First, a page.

Who says you can’t teach an old dog new tricks; just this past week I’ve learned ways to work with images on my computer. I don’t know how many formats images come in; but there are many that refuse to cooperate when trying to drop them into a blog article. Knowing other ways to skin a cat makes the editing process possible.
The other day I got a message from the iTune store explaining how the album I was going to purchase would exceed my balance. That didn’t make sense since I had $28 in credits and the album only cost $13.99. After a brief exchange of emails with iTunes customer service the issue was resolved; but only after they explained how I should do a ‘print screen’ of the original message which popped up to alert me of the exceeded balance.
They were kind enough to explain the steps needed to save a print screen image to file so it could be sent as a JPG image later. Computer geeks reading this are slapping me on the forehead and saying, in unison, “Well, duh”; but I never knew you could do that.
My laptop didn’t have any photograph editing programs that would crop or otherwise alter the stored print screen images and all I wanted was a certain portion of those images. I copied the images onto a flash drive, took the flash drive across the room to the other computer, used the photograph program to crop the image down, copied it back to the flash drive in its completed version, walked back to my computer, copied the image into the article being posted and, in my best John Wayne voice, “Wa ha”!
Yesterday I was in the middle of posting an article Jim Wiegand sent in, Hiding the Slaughter; but the images were formatted in such as way as to not be compatible. I remembered the trick about taking a screen shot and was able to work through the process of dropping in the image after having cropped away the unwanted areas and converting it to JPG format.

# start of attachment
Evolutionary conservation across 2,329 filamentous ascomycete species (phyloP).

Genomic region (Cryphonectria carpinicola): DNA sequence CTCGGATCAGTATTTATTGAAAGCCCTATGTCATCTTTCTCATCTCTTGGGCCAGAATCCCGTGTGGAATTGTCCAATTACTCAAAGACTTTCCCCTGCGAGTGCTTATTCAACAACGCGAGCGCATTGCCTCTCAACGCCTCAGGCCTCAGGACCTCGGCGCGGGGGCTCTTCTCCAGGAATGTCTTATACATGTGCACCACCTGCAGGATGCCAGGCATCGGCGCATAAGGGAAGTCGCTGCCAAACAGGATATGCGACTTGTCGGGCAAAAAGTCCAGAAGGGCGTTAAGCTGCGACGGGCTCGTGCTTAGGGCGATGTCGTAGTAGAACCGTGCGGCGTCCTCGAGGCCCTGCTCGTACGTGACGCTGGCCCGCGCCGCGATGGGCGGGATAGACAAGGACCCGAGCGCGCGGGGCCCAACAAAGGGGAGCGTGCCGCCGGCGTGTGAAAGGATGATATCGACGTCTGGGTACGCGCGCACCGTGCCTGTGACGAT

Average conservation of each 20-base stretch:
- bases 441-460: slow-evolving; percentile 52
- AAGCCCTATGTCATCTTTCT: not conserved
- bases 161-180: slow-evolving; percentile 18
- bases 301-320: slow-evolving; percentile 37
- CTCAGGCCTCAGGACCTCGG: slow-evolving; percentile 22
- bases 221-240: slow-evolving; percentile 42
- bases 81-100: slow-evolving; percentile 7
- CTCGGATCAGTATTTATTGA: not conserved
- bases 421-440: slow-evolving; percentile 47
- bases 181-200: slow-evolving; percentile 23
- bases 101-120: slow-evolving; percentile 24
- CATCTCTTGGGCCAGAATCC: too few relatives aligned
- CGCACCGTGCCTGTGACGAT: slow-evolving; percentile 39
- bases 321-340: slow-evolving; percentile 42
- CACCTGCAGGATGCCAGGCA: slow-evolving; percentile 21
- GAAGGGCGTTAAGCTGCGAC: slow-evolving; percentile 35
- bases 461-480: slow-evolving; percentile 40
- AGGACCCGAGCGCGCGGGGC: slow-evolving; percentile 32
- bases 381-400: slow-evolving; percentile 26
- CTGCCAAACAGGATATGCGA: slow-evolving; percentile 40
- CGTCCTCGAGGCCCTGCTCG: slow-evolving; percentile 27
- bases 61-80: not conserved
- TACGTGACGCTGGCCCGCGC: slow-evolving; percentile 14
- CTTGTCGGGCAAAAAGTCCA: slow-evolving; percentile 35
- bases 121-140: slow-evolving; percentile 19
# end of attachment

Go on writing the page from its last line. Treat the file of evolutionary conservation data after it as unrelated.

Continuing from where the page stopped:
Did I mention I downloaded a free program off the internet, GIMP? It took almost ten minutes to download and once on my computer I realized you had to have a degree in computer graphics to make it work; tossed it in the recycle bin almost immediately. Back to the drawing board; there had to be an easier way.
This morning I went through a stack of old (ancient) computer programs, discs saved over the years that just might be used in case of an emergency. I found the old ‘flying toaster’ screen saver program; now that should be fun to load since it was written for Windows 3.1. Then there was the Aquarium screen saver program, U-Boat Commander, Flight Simulator, and several updates for key code programs going back twenty years; why am I keeping them, I don’t know; but I have them.
Finally I found the program I was looking for, a disc that came with an old Epson printer that had a simple photo editing program called Polaroid PhotoMax Pro. It only took a few seconds to load onto my laptop and it’s simple enough to use.
Now I don’t have to save it to a flash drive, take it to another computer, play around with the photo, save it to the flash drive and take it back to where you started. Life doesn’t have to be that complicated and we old dogs appreciate the simple things.
This article has been cross posted to The Moral Liberal, a publication whose banner reads, “Defending The Judeo-Christian Ethic, Limited Government, & The American Constitution”.